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Infectious Diseases in Children
No-nit policies subject of debate

Another school year begins and so do questions about head lice and school policies for children with nits.

by Tara Grassia
Staff Writer

September 2004

While “no-nit” policies are discouraged by some experts, others recommend them as a public health standard intended to keep children lice-free, nit-free and in school.

photo “Without the no-nit policy, communities are left with a hit-or-miss approach,” the National Pediculosis Association (NPA)’s policy states. “Indifference about adopting a standardized management protocol permeates the attitudes of health professionals at every level.”

Those groups that discourage no-nit policies, such as the AAP and the National Association of School Nurses (NASN), say that more can be done in schools to prevent a child from missing what could be weeks of school.

“As a pediatrician who cares for children in both senses of the word, for their health care and about them, I cannot agree with a no-nits policy,” said Barbara Frankowski, MD, chair of the AAP Committee on School Health. “To have a child miss school because of nits that don’t cause any harm to anyone just doesn’t make sense.”

For and against

Head lice infestation, or pediculosis capitis, tends to occur mostly among children 3 to 12 years of age, according to the AAP. Approximately 6 to 12 million cases occur among U.S. schoolchildren annually.

Some schools have instituted no-nit policies, which mandate that all students with nits or head lice be sent home from school until the nits or lice are removed from the hair. The presence of nits or lice is used as a marker for infestation, and some schools even require documentation of treatment before students can return to school.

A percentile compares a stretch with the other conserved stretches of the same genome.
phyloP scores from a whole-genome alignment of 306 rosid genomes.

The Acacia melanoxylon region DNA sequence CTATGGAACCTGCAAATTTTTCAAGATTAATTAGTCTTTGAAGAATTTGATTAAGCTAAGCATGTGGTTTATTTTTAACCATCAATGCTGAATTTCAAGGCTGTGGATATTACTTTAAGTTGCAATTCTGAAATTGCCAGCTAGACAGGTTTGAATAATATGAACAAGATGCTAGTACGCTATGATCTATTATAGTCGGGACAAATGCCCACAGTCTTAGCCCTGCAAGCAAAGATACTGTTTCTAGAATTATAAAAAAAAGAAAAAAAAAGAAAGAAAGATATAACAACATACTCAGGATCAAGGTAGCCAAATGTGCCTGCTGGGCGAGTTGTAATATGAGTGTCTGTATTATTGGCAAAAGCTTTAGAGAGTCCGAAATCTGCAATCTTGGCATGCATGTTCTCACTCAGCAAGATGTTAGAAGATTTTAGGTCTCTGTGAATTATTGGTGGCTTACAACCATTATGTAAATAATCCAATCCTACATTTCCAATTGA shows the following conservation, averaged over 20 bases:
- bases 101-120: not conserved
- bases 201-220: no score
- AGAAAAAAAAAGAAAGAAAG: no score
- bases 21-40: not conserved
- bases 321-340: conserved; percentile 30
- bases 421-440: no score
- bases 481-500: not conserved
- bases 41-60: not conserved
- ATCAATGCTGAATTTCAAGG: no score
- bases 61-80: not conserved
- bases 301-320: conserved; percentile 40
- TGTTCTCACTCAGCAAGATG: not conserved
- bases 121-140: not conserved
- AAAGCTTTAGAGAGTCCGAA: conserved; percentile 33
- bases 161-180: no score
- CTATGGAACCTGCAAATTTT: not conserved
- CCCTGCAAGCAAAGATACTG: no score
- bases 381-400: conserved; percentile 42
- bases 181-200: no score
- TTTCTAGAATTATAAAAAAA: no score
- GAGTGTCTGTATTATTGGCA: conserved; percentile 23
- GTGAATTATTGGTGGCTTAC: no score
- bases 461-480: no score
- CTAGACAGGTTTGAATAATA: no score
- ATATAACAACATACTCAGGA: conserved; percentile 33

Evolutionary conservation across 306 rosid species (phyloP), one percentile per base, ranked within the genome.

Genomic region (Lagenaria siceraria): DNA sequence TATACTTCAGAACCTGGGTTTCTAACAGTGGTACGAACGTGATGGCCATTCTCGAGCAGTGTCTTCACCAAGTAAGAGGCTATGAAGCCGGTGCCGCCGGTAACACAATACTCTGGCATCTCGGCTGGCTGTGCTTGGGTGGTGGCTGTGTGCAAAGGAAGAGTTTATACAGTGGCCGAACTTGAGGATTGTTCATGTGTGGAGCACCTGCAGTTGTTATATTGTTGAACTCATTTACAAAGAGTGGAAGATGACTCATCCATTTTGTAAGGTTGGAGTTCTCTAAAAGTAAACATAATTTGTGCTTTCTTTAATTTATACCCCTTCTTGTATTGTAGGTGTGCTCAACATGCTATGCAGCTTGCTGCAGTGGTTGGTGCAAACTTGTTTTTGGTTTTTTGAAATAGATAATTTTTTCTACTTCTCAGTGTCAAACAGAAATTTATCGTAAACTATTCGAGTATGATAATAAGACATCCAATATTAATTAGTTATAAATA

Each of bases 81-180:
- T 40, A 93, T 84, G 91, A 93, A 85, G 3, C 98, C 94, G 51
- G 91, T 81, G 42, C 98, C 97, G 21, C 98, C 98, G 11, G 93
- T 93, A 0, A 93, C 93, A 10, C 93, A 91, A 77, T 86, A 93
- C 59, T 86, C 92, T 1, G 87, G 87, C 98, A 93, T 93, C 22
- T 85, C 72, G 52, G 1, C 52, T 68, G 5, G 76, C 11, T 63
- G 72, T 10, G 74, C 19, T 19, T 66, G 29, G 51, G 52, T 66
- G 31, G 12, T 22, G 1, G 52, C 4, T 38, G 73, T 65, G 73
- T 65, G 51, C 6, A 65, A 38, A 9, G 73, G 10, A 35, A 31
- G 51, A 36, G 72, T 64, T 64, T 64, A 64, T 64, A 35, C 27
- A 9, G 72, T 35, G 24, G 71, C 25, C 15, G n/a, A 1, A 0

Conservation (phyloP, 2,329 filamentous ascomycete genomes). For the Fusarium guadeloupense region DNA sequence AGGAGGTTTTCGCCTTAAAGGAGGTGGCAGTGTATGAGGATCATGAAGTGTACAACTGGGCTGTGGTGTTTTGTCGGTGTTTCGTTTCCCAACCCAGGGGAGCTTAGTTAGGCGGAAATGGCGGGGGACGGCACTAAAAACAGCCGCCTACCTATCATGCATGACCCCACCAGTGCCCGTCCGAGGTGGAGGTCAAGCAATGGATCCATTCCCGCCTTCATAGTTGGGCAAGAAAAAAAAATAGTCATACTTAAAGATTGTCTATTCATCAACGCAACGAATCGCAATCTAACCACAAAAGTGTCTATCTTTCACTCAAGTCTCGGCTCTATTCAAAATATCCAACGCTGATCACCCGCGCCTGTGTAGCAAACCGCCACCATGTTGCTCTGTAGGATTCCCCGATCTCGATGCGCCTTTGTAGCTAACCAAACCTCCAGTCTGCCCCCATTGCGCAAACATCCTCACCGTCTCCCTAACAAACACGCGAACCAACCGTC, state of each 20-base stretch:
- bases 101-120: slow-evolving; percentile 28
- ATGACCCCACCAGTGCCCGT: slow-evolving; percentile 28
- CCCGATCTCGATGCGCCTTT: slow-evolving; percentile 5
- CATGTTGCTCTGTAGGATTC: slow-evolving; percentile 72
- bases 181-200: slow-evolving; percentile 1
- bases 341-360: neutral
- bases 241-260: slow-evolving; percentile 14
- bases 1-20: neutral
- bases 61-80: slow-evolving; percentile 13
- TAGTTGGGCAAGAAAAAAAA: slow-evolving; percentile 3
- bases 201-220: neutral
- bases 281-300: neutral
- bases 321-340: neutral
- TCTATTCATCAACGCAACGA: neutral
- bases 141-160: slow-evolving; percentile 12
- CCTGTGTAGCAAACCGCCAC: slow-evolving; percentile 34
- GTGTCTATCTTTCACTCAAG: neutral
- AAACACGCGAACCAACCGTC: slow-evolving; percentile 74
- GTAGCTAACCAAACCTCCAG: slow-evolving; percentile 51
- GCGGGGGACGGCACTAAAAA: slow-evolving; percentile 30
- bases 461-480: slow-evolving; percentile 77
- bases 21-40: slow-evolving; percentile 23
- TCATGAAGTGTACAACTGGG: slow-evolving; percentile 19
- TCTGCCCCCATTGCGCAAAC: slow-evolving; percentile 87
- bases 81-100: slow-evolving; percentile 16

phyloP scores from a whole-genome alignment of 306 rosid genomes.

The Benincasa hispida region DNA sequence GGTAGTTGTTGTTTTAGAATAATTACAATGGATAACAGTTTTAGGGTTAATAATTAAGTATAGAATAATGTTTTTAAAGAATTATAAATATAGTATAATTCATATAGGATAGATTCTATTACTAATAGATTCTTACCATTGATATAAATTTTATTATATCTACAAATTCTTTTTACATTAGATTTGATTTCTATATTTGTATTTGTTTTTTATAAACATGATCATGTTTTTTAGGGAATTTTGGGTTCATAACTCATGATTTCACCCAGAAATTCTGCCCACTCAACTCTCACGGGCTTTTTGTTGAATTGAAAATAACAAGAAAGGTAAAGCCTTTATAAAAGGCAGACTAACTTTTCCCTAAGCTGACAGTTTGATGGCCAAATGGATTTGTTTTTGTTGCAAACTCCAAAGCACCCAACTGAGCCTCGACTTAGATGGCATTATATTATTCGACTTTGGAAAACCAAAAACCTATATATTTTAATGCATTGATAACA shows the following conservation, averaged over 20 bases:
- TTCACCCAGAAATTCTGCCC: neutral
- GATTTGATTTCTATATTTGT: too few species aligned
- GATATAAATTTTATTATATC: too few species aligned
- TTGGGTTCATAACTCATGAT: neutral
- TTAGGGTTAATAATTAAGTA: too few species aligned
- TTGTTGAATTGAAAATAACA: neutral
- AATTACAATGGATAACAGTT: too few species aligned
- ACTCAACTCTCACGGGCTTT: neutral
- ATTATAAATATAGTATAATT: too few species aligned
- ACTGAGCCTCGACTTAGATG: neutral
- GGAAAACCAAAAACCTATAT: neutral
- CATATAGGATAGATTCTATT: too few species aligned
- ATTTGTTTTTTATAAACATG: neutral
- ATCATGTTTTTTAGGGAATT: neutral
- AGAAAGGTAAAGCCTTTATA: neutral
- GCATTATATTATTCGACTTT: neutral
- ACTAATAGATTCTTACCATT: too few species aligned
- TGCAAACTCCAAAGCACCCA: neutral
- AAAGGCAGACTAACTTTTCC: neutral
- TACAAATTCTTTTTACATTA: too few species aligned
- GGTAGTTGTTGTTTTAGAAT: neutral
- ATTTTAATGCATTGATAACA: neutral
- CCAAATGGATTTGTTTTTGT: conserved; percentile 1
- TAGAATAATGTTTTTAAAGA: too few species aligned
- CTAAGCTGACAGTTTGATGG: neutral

“Part of the no-nit policy reinforces the wrong message that the schools are infested with the lice and that is the problem, when that is not really where the focus of attention should be,” Frankowski told Infectious Diseases in Children.

Absence from school means a loss in educational opportunity for the student; however, the NPA believes readmitting an infested child is not the solution.

“Education in advance of outbreaks, early detection and information on the safe and effective alternative of screening will equip families to effectively deal with head lice when they occur,” said Deborah Z. Altschuler, president of the NPA.

While the AAP recommends manual removal of lice, nit comb use and permethrin 1% as first-line therapy, resistance and possible adverse effects have the NPA questioning this recommendation.

Altschuler told Infectious Diseases in Children that chronic absenteeism for head lice is more “a reflection of reliance on ineffective treatments and the lack of a sound prevention protocol.”

Frankowski suggested that proper use of a product such as permethrin, even if not 100% effective, will decrease the live lice load and help parents be more successful in picking out the lice and nits. Resistance and adverse effects may be due to failure to follow directions; therefore, it is important physicians review the treatment process with patients, she added.

Health consequences?

Frankowski said that today there are no health issues regarding head lice besides itchiness and, rarely, superficial skin infection and skin breakdown caused by irritating products and excessive scratching.

Frankowski believes part of the problem with no-nit policies is that they are often created without scientific evidence to back them up.

“I always point out a child can go to school with a cold and no one complains, yet the consequences of a cold are far worse than that of head lice,” she said. “It doesn’t make sense; if you are going to have a no-nits policy, you might as well have a ‘no runny nose’ policy, and it would be just as ridiculous to try to do that.”

Despite differing opinions regarding no-nit policies, the AAP, NASN and NPA agree that early detection plus teaching about prevention and treatment can minimize head lice infestations among children.

Copyright 2004, SLACK Incorporated


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